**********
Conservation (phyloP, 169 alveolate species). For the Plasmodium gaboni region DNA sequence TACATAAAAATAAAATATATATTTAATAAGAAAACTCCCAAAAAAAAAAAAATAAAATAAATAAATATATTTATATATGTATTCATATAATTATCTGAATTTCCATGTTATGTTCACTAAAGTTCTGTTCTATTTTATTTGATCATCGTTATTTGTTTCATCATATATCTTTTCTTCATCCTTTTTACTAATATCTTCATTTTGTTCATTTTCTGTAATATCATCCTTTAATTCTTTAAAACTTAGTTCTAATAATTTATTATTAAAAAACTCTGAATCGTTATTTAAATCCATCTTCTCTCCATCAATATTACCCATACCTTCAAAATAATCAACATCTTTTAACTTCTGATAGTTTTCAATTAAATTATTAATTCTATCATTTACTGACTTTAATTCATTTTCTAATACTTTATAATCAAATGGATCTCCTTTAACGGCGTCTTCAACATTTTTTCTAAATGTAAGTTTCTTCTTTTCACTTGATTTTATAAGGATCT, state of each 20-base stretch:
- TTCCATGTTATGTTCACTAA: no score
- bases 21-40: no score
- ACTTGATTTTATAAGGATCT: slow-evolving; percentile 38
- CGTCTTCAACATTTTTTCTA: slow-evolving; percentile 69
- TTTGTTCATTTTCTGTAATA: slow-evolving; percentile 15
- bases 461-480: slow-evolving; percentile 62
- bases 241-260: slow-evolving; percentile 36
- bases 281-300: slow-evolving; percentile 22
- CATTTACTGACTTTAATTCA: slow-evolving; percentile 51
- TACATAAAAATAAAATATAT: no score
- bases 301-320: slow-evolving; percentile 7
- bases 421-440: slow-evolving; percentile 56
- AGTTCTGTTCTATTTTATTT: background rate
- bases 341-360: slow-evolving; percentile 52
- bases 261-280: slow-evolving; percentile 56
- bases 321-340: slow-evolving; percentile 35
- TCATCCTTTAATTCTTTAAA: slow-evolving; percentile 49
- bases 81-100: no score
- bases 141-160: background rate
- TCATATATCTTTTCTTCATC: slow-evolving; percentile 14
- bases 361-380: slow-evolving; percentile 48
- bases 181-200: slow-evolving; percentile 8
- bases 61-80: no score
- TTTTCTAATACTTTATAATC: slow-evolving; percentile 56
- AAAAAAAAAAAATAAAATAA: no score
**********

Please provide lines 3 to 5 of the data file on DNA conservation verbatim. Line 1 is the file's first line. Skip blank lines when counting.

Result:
- bases 21-40: no score
- ACTTGATTTTATAAGGATCT: slow-evolving; percentile 38
- CGTCTTCAACATTTTTTCTA: slow-evolving; percentile 69